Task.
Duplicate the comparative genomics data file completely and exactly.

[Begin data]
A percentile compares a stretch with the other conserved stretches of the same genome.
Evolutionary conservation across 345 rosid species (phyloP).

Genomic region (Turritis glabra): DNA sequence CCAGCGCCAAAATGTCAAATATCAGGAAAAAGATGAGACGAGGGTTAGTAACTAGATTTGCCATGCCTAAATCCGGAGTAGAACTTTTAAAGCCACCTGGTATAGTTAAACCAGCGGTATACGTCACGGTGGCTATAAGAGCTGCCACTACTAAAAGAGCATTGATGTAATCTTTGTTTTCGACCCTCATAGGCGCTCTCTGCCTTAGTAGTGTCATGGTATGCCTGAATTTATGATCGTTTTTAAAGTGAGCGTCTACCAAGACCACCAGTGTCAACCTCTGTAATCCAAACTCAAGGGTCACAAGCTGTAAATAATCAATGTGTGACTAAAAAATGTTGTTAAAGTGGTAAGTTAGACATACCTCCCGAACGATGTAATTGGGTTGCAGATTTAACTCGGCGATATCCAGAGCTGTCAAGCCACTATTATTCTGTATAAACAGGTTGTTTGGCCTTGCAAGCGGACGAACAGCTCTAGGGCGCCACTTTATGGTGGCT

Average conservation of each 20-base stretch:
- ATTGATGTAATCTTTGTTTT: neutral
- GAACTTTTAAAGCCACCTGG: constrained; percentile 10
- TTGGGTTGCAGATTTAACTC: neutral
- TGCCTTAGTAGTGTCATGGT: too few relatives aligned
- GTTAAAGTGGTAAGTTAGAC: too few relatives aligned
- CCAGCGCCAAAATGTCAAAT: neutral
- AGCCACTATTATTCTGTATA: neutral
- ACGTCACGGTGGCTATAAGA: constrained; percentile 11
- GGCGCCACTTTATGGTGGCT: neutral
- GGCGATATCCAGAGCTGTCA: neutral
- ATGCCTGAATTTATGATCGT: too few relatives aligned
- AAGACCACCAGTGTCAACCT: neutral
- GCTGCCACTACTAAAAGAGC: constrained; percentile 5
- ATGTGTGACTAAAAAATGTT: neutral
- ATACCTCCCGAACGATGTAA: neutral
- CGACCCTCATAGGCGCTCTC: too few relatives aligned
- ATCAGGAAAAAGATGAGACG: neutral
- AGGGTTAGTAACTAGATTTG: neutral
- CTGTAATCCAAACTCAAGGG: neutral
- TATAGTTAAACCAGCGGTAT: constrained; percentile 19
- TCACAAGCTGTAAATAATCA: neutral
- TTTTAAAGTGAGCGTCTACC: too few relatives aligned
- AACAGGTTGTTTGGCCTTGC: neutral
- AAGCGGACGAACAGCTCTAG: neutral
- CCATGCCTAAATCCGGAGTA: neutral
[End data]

A percentile compares a stretch with the other conserved stretches of the same genome.
Evolutionary conservation across 345 rosid species (phyloP).

Genomic region (Turritis glabra): DNA sequence CCAGCGCCAAAATGTCAAATATCAGGAAAAAGATGAGACGAGGGTTAGTAACTAGATTTGCCATGCCTAAATCCGGAGTAGAACTTTTAAAGCCACCTGGTATAGTTAAACCAGCGGTATACGTCACGGTGGCTATAAGAGCTGCCACTACTAAAAGAGCATTGATGTAATCTTTGTTTTCGACCCTCATAGGCGCTCTCTGCCTTAGTAGTGTCATGGTATGCCTGAATTTATGATCGTTTTTAAAGTGAGCGTCTACCAAGACCACCAGTGTCAACCTCTGTAATCCAAACTCAAGGGTCACAAGCTGTAAATAATCAATGTGTGACTAAAAAATGTTGTTAAAGTGGTAAGTTAGACATACCTCCCGAACGATGTAATTGGGTTGCAGATTTAACTCGGCGATATCCAGAGCTGTCAAGCCACTATTATTCTGTATAAACAGGTTGTTTGGCCTTGCAAGCGGACGAACAGCTCTAGGGCGCCACTTTATGGTGGCT

Average conservation of each 20-base stretch:
- ATTGATGTAATCTTTGTTTT: neutral
- GAACTTTTAAAGCCACCTGG: constrained; percentile 10
- TTGGGTTGCAGATTTAACTC: neutral
- TGCCTTAGTAGTGTCATGGT: too few relatives aligned
- GTTAAAGTGGTAAGTTAGAC: too few relatives aligned
- CCAGCGCCAAAATGTCAAAT: neutral
- AGCCACTATTATTCTGTATA: neutral
- ACGTCACGGTGGCTATAAGA: constrained; percentile 11
- GGCGCCACTTTATGGTGGCT: neutral
- GGCGATATCCAGAGCTGTCA: neutral
- ATGCCTGAATTTATGATCGT: too few relatives aligned
- AAGACCACCAGTGTCAACCT: neutral
- GCTGCCACTACTAAAAGAGC: constrained; percentile 5
- ATGTGTGACTAAAAAATGTT: neutral
- ATACCTCCCGAACGATGTAA: neutral
- CGACCCTCATAGGCGCTCTC: too few relatives aligned
- ATCAGGAAAAAGATGAGACG: neutral
- AGGGTTAGTAACTAGATTTG: neutral
- CTGTAATCCAAACTCAAGGG: neutral
- TATAGTTAAACCAGCGGTAT: constrained; percentile 19
- TCACAAGCTGTAAATAATCA: neutral
- TTTTAAAGTGAGCGTCTACC: too few relatives aligned
- AACAGGTTGTTTGGCCTTGC: neutral
- AAGCGGACGAACAGCTCTAG: neutral
- CCATGCCTAAATCCGGAGTA: neutral